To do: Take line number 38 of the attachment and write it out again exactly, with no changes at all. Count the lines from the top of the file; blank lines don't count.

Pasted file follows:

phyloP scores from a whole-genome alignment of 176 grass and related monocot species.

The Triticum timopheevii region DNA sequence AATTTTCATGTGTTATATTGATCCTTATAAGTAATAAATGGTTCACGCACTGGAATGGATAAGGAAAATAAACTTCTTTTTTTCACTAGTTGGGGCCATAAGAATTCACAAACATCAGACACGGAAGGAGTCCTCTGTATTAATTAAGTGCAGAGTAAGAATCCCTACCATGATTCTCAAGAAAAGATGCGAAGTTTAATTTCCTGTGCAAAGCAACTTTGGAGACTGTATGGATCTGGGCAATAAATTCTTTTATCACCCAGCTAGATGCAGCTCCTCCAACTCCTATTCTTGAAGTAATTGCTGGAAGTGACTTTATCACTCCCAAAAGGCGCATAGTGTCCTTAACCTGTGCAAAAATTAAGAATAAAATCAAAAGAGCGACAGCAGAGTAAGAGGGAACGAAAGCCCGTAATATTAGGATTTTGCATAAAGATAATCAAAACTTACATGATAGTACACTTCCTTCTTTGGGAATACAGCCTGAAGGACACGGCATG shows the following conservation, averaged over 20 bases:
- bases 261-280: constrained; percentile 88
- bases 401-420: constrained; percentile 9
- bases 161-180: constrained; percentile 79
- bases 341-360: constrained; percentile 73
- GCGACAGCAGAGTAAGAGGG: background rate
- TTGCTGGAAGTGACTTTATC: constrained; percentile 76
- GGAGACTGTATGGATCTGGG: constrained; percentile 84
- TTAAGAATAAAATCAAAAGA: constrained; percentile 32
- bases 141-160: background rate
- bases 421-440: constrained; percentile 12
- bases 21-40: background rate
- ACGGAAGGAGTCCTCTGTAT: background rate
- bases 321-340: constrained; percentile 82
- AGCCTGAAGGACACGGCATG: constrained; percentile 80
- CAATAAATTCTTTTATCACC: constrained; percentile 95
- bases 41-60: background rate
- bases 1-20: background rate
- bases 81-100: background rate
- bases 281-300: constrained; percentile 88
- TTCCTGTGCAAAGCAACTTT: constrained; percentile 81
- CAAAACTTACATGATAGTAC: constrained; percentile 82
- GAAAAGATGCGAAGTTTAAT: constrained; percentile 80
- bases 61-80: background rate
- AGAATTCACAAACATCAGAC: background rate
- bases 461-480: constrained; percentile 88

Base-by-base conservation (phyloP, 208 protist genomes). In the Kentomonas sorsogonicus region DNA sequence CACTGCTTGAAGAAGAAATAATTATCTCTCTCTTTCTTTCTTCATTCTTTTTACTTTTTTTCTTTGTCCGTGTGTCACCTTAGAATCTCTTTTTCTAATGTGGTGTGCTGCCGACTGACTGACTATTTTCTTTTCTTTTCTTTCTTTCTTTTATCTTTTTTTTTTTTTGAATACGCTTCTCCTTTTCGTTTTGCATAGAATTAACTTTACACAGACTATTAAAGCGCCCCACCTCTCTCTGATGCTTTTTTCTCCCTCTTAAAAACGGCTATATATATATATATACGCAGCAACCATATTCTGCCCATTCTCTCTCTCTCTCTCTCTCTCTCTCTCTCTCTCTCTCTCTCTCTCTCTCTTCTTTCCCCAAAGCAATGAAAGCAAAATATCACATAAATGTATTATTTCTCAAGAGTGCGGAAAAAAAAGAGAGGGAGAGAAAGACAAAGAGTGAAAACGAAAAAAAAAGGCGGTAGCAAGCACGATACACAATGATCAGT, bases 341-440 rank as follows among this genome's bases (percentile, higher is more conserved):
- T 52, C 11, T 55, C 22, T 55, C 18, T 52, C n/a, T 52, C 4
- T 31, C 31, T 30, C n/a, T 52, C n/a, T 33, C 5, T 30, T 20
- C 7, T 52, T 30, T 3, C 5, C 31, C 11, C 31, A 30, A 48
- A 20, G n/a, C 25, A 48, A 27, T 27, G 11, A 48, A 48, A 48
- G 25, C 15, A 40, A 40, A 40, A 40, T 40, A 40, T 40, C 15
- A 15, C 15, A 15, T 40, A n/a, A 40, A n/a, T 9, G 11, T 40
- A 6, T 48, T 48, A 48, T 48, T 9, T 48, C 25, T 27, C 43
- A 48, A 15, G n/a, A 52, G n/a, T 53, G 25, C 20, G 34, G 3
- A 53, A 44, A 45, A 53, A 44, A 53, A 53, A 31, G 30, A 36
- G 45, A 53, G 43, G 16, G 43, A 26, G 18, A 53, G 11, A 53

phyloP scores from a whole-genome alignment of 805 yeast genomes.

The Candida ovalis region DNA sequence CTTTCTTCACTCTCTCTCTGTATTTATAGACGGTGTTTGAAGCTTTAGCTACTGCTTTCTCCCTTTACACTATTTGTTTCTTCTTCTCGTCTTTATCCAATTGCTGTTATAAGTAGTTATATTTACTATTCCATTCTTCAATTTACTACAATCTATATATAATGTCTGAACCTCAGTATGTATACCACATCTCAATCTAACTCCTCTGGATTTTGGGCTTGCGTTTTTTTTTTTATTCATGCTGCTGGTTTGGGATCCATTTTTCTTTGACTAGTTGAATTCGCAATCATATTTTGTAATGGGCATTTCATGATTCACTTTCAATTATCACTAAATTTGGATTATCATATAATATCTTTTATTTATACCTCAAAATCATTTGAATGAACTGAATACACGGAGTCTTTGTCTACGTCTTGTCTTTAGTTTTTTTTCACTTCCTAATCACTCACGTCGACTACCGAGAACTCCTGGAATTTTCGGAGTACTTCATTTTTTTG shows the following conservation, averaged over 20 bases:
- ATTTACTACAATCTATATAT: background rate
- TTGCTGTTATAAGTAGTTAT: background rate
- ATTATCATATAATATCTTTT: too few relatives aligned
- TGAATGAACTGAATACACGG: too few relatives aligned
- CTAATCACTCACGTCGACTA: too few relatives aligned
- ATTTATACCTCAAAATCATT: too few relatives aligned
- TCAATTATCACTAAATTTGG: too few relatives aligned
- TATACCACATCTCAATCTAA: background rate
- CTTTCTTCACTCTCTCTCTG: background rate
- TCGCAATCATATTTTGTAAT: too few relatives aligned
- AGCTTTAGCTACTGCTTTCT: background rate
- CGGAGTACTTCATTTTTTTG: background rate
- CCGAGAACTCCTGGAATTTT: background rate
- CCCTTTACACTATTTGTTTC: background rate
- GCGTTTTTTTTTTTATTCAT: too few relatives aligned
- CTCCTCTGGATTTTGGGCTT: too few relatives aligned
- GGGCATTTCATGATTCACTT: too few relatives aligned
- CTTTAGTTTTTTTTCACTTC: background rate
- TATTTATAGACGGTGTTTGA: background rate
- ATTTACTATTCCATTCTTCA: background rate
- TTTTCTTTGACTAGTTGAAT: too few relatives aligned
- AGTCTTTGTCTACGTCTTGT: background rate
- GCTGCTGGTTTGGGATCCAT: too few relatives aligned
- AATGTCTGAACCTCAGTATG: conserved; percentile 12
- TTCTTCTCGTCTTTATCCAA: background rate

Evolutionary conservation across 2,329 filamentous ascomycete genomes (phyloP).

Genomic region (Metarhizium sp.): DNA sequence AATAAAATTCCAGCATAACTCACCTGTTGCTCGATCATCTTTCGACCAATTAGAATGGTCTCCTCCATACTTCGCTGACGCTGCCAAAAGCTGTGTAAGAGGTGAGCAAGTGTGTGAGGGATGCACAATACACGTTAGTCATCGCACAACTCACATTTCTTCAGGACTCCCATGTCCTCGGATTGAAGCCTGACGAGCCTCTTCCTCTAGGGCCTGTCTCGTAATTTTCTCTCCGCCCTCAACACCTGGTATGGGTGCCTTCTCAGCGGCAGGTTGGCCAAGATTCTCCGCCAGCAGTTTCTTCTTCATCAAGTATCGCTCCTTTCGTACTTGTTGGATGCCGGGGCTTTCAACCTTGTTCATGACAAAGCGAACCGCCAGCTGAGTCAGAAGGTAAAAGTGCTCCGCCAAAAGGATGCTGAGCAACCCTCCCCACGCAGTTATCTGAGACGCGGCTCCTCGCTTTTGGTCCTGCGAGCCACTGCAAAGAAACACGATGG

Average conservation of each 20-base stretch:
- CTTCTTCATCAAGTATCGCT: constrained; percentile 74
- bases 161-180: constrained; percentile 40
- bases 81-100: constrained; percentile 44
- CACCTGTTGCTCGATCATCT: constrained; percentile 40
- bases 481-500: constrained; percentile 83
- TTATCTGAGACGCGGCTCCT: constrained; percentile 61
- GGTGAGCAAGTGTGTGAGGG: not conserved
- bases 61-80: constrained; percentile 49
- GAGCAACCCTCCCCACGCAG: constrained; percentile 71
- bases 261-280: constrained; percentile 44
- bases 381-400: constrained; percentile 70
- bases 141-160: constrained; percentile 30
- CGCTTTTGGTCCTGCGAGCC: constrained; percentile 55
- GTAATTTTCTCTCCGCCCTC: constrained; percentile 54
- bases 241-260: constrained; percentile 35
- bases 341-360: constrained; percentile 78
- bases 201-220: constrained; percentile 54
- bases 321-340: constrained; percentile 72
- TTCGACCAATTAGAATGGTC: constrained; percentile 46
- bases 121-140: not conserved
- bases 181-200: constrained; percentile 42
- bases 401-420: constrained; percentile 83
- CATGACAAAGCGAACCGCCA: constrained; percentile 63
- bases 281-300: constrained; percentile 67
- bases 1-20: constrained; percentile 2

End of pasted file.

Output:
- G 45, A 53, G 43, G 16, G 43, A 26, G 18, A 53, G 11, A 53